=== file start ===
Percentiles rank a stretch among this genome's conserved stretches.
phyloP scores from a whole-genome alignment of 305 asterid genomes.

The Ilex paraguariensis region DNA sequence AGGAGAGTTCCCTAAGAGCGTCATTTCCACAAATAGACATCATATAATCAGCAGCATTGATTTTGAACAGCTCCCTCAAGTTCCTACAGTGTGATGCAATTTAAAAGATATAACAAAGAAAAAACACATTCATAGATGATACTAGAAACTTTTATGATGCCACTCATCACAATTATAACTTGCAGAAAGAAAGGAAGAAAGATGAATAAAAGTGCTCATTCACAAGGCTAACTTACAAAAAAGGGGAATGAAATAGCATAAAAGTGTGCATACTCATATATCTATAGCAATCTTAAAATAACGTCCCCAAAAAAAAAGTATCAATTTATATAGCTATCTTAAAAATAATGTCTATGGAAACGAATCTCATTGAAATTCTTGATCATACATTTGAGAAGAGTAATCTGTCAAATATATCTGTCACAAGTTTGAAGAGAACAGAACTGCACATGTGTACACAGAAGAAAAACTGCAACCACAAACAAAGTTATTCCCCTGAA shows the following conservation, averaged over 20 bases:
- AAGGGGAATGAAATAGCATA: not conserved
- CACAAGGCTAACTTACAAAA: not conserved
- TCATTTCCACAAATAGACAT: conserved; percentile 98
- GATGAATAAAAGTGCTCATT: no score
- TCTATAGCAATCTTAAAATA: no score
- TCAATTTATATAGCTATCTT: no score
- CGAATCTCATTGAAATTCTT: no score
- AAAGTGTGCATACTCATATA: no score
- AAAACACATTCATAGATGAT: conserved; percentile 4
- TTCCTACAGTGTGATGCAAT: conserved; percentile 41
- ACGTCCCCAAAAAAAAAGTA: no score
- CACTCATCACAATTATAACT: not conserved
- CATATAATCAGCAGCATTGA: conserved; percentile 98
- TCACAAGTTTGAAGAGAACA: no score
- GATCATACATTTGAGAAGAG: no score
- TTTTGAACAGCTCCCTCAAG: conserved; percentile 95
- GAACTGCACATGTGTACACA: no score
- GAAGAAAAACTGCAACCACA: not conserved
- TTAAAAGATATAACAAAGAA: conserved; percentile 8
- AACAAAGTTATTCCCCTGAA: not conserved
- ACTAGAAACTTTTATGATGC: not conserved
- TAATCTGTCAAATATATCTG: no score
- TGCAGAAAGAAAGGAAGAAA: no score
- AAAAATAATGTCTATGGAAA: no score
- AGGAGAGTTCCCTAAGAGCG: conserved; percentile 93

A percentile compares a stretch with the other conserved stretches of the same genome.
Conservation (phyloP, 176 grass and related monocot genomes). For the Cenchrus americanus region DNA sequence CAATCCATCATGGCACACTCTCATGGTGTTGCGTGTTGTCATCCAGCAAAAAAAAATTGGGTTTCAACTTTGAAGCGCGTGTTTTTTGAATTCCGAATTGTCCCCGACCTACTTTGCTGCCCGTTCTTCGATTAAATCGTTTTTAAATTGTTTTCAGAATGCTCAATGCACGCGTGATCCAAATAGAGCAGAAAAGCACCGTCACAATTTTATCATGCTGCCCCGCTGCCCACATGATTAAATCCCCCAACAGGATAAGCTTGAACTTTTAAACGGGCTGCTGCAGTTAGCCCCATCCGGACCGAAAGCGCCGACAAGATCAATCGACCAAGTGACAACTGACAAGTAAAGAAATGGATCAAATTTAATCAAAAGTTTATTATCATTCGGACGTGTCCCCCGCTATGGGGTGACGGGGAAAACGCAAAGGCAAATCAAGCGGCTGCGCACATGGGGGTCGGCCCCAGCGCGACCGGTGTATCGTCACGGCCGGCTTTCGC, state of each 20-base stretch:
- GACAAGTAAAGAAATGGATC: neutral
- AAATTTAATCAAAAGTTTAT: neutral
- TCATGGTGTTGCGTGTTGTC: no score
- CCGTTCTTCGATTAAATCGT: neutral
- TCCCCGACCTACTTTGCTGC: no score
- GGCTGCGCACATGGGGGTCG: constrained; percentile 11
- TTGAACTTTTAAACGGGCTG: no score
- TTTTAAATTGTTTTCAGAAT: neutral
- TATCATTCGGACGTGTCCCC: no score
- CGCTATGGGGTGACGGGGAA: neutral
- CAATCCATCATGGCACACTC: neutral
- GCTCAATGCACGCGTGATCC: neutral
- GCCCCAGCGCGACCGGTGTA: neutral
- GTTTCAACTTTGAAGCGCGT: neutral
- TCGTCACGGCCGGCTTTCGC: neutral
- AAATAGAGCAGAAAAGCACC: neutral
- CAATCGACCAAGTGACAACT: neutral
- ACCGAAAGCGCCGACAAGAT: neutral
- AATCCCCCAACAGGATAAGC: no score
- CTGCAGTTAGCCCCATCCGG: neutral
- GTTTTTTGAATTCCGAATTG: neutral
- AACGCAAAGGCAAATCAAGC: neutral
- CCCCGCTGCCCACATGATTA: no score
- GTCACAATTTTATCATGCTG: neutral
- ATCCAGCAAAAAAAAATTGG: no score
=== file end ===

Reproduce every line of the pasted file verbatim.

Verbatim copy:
Percentiles rank a stretch among this genome's conserved stretches.
phyloP scores from a whole-genome alignment of 305 asterid genomes.

The Ilex paraguariensis region DNA sequence AGGAGAGTTCCCTAAGAGCGTCATTTCCACAAATAGACATCATATAATCAGCAGCATTGATTTTGAACAGCTCCCTCAAGTTCCTACAGTGTGATGCAATTTAAAAGATATAACAAAGAAAAAACACATTCATAGATGATACTAGAAACTTTTATGATGCCACTCATCACAATTATAACTTGCAGAAAGAAAGGAAGAAAGATGAATAAAAGTGCTCATTCACAAGGCTAACTTACAAAAAAGGGGAATGAAATAGCATAAAAGTGTGCATACTCATATATCTATAGCAATCTTAAAATAACGTCCCCAAAAAAAAAGTATCAATTTATATAGCTATCTTAAAAATAATGTCTATGGAAACGAATCTCATTGAAATTCTTGATCATACATTTGAGAAGAGTAATCTGTCAAATATATCTGTCACAAGTTTGAAGAGAACAGAACTGCACATGTGTACACAGAAGAAAAACTGCAACCACAAACAAAGTTATTCCCCTGAA shows the following conservation, averaged over 20 bases:
- AAGGGGAATGAAATAGCATA: not conserved
- CACAAGGCTAACTTACAAAA: not conserved
- TCATTTCCACAAATAGACAT: conserved; percentile 98
- GATGAATAAAAGTGCTCATT: no score
- TCTATAGCAATCTTAAAATA: no score
- TCAATTTATATAGCTATCTT: no score
- CGAATCTCATTGAAATTCTT: no score
- AAAGTGTGCATACTCATATA: no score
- AAAACACATTCATAGATGAT: conserved; percentile 4
- TTCCTACAGTGTGATGCAAT: conserved; percentile 41
- ACGTCCCCAAAAAAAAAGTA: no score
- CACTCATCACAATTATAACT: not conserved
- CATATAATCAGCAGCATTGA: conserved; percentile 98
- TCACAAGTTTGAAGAGAACA: no score
- GATCATACATTTGAGAAGAG: no score
- TTTTGAACAGCTCCCTCAAG: conserved; percentile 95
- GAACTGCACATGTGTACACA: no score
- GAAGAAAAACTGCAACCACA: not conserved
- TTAAAAGATATAACAAAGAA: conserved; percentile 8
- AACAAAGTTATTCCCCTGAA: not conserved
- ACTAGAAACTTTTATGATGC: not conserved
- TAATCTGTCAAATATATCTG: no score
- TGCAGAAAGAAAGGAAGAAA: no score
- AAAAATAATGTCTATGGAAA: no score
- AGGAGAGTTCCCTAAGAGCG: conserved; percentile 93

A percentile compares a stretch with the other conserved stretches of the same genome.
Conservation (phyloP, 176 grass and related monocot genomes). For the Cenchrus americanus region DNA sequence CAATCCATCATGGCACACTCTCATGGTGTTGCGTGTTGTCATCCAGCAAAAAAAAATTGGGTTTCAACTTTGAAGCGCGTGTTTTTTGAATTCCGAATTGTCCCCGACCTACTTTGCTGCCCGTTCTTCGATTAAATCGTTTTTAAATTGTTTTCAGAATGCTCAATGCACGCGTGATCCAAATAGAGCAGAAAAGCACCGTCACAATTTTATCATGCTGCCCCGCTGCCCACATGATTAAATCCCCCAACAGGATAAGCTTGAACTTTTAAACGGGCTGCTGCAGTTAGCCCCATCCGGACCGAAAGCGCCGACAAGATCAATCGACCAAGTGACAACTGACAAGTAAAGAAATGGATCAAATTTAATCAAAAGTTTATTATCATTCGGACGTGTCCCCCGCTATGGGGTGACGGGGAAAACGCAAAGGCAAATCAAGCGGCTGCGCACATGGGGGTCGGCCCCAGCGCGACCGGTGTATCGTCACGGCCGGCTTTCGC, state of each 20-base stretch:
- GACAAGTAAAGAAATGGATC: neutral
- AAATTTAATCAAAAGTTTAT: neutral
- TCATGGTGTTGCGTGTTGTC: no score
- CCGTTCTTCGATTAAATCGT: neutral
- TCCCCGACCTACTTTGCTGC: no score
- GGCTGCGCACATGGGGGTCG: constrained; percentile 11
- TTGAACTTTTAAACGGGCTG: no score
- TTTTAAATTGTTTTCAGAAT: neutral
- TATCATTCGGACGTGTCCCC: no score
- CGCTATGGGGTGACGGGGAA: neutral
- CAATCCATCATGGCACACTC: neutral
- GCTCAATGCACGCGTGATCC: neutral
- GCCCCAGCGCGACCGGTGTA: neutral
- GTTTCAACTTTGAAGCGCGT: neutral
- TCGTCACGGCCGGCTTTCGC: neutral
- AAATAGAGCAGAAAAGCACC: neutral
- CAATCGACCAAGTGACAACT: neutral
- ACCGAAAGCGCCGACAAGAT: neutral
- AATCCCCCAACAGGATAAGC: no score
- CTGCAGTTAGCCCCATCCGG: neutral
- GTTTTTTGAATTCCGAATTG: neutral
- AACGCAAAGGCAAATCAAGC: neutral
- CCCCGCTGCCCACATGATTA: no score
- GTCACAATTTTATCATGCTG: neutral
- ATCCAGCAAAAAAAAATTGG: no score